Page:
The missing piece of the just-in-time jigsaw

A new project aims to solve the challenge that shipping’s contractual complexity poses to the emission-saving just-in-time arrival concept.

Freeing shipping from the ‘sail fast then wait’ trap is key to cutting emissions across the industry. With accurate arrivals times, vessels could sail efficiently from point to point, rather than speeding to anchorage at high engine loads and burning further fuel while waiting for berth allocations. The advent of new ship-to-port connectivity has made just-in-time (JIT) arrival a possibility, but in many sectors the convoluted nature of shipping relationships still gets in the way.

 

That challenge has been taken up by the Blue Visby Consortium, a group of shipping and chartering stakeholders whose coordinators – ship monitoring specialist NAPA and law firm Stephens Harwood – indicate that the solution involves both technical and legal expertise. While previous JIT projects have focused on the technical challenges of giving accurate arrival times, Blue Visby adds a layer of cooperation between stakeholders that could iron out the age-old ‘split interests’ between ship operators and charterers.

 

Those split interests are couched in arcane terms like laycans and demurrage, but can be easily summarised. Bulk charter agreements can include specifications from charterers including speed warranties and obligations to reach ports as fast as possible, sometimes backed by an option to cancel the charter in case of a delay. In other charter types, prompt arrival can trigger financial benefits to the ship operator. And in charters where the charterer bears the fuel cost, the ship operator can have little incentive to optimise speed and efficiency.

 

Given these arrangements, operators may be wary that slowing down to meet a specific arrival time at berth risks either extra penalties or loss of income. Better to get to anchorage as soon as possible and wait for the next available berth. Blue Visby’s unique approach to resolving this concern is to add both a contractual framework and a sharing mechanism to the technical framework that enables just-in-time arrivals.

Borrowed concepts

The sharing mechanism is inspired by general average, long used by maritime insurers to spread risk. Blue GA enables shipowners, charterers and cargo interests to share the costs and benefits of just-in-time arrivals – that is fuel cost savings, the expense of longer voyages and, where applicable, the value of emission savings (for example under carbon tax regimes).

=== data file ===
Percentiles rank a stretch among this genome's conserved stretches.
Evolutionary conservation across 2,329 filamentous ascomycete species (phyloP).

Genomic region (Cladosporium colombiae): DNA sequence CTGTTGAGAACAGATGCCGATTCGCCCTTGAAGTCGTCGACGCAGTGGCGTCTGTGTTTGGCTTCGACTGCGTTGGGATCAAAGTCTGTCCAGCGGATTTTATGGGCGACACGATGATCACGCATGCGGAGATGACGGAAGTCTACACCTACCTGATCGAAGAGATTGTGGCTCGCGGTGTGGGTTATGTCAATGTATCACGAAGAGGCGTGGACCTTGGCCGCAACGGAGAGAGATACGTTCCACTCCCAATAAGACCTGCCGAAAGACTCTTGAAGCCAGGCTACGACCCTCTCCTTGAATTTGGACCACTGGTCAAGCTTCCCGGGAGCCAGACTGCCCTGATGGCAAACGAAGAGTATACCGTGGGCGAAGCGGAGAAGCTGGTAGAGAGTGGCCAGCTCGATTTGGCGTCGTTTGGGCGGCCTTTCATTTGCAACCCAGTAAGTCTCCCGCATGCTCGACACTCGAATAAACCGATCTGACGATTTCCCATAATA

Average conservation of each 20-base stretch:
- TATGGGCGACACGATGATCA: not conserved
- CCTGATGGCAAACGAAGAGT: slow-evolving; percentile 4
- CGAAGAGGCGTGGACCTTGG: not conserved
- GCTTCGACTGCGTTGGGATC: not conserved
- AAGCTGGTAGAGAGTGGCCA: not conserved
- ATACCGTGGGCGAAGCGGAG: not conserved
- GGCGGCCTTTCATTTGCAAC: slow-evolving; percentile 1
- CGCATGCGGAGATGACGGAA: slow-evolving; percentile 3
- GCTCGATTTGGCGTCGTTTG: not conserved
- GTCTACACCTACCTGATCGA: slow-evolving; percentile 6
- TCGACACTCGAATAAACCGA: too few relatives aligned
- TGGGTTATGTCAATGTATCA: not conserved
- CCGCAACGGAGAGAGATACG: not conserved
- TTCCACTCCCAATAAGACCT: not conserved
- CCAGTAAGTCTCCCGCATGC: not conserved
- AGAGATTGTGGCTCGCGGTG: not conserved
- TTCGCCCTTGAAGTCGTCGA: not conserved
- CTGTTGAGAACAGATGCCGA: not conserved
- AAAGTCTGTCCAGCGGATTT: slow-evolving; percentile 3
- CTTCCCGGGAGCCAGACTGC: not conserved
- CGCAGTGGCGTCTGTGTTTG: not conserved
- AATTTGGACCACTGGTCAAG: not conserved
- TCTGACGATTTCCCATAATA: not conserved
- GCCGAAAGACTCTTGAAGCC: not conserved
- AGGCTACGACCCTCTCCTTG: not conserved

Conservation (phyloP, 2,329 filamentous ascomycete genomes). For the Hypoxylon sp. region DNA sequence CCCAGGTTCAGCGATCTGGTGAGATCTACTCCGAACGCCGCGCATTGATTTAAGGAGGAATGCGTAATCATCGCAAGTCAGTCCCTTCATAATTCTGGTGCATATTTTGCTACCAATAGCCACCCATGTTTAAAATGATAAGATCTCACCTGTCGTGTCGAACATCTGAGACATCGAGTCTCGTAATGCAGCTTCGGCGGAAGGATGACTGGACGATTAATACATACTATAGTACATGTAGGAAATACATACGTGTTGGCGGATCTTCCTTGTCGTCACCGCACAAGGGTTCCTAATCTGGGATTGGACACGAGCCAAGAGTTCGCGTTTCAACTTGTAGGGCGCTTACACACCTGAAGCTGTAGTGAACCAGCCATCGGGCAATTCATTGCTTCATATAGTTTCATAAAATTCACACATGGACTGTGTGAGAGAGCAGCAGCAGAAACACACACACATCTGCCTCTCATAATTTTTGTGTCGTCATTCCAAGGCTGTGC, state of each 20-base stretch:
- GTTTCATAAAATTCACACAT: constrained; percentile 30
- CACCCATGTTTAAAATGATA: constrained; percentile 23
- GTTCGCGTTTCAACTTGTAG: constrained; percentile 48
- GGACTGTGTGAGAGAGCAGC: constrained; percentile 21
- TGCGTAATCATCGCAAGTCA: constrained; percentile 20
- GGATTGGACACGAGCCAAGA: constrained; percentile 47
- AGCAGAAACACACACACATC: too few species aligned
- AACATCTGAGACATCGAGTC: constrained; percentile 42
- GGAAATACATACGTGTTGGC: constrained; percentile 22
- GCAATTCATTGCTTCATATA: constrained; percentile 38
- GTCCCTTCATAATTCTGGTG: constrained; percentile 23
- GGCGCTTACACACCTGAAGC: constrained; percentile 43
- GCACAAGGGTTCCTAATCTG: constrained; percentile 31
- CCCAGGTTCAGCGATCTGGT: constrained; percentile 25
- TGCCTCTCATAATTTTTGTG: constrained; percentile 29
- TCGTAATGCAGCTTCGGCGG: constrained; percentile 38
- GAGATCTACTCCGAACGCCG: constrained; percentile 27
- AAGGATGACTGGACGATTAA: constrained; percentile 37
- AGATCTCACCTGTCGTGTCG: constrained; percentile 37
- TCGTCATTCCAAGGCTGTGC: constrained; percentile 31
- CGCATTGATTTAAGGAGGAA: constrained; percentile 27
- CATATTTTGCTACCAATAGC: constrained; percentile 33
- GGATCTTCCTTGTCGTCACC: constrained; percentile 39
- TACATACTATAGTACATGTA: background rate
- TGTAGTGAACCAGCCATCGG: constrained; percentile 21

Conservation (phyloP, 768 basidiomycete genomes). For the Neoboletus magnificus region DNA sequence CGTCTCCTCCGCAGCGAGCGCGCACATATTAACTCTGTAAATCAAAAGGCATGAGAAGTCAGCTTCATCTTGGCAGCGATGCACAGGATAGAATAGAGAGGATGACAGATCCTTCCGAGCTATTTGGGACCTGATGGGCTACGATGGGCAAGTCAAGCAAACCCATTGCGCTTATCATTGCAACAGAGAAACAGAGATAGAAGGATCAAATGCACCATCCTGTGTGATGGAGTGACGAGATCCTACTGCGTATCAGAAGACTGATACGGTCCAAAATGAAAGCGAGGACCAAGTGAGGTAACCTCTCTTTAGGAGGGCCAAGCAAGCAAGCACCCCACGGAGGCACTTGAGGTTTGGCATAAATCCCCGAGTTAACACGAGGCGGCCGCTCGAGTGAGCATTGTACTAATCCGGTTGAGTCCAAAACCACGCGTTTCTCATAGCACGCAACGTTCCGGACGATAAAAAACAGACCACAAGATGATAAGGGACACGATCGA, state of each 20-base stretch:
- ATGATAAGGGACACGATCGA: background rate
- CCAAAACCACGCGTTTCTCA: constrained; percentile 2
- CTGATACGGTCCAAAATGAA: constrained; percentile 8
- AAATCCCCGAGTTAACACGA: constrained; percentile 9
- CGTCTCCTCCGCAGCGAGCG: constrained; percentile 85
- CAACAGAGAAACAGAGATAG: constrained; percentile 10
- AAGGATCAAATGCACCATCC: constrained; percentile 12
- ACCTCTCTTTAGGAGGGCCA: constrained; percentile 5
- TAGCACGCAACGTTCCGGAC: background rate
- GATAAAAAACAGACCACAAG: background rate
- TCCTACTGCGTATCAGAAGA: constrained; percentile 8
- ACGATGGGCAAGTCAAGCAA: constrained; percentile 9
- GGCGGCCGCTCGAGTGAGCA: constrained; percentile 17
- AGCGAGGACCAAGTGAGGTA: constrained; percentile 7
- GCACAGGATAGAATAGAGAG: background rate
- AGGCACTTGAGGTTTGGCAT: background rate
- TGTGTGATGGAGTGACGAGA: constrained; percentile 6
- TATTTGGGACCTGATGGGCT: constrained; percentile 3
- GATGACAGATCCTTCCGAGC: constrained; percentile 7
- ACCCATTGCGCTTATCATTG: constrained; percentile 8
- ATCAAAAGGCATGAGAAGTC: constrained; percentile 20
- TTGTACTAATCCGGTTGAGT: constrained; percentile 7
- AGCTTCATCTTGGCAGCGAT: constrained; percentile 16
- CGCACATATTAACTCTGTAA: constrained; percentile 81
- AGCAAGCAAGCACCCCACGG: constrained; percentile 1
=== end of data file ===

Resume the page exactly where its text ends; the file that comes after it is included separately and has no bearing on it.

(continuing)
Under Blue Visby’s contractual framework, stakeholders implement terms into charterparties and cargo sale contracts that enable this sharing mechanism/ Blue GA is administered neutrally by the Blue Visby Mutual Association – modelled on the familiar P&I club structure – of which all stakeholders become members.

 

With those agreements and institutions in place, the technical solution is similar to other just-in-time arrivals systems. An algorithm calculates optimal arrival times based on vessel specifications and performance, port congestion and weather conditions, while maintaining the vessels’ independent order of arrival.

 

This enables Blue Visby to achieve the fuel and emissions savings and the port congestion reduction that JIT offers, while potentially bringing those benefits to a wider range of vessels. And while JIT is normally coordinated by a single port, Blue Visby could offer wider systemic advantages by coordinating arrivals across several ports.

 

The innovative approach has already been endorsed by consortium members including big charterers Anglo American and Marubeni and ship operators CMB and Tankers International. As with conventional JIT solutions, significant systemic savings will only be achieved with wider acceptance. But by addressing the thorny issues of contractual risk and obligations, the Blue Visby approach brings the wholesale adoption of optimised arrivals and sailing speeds a step closer.

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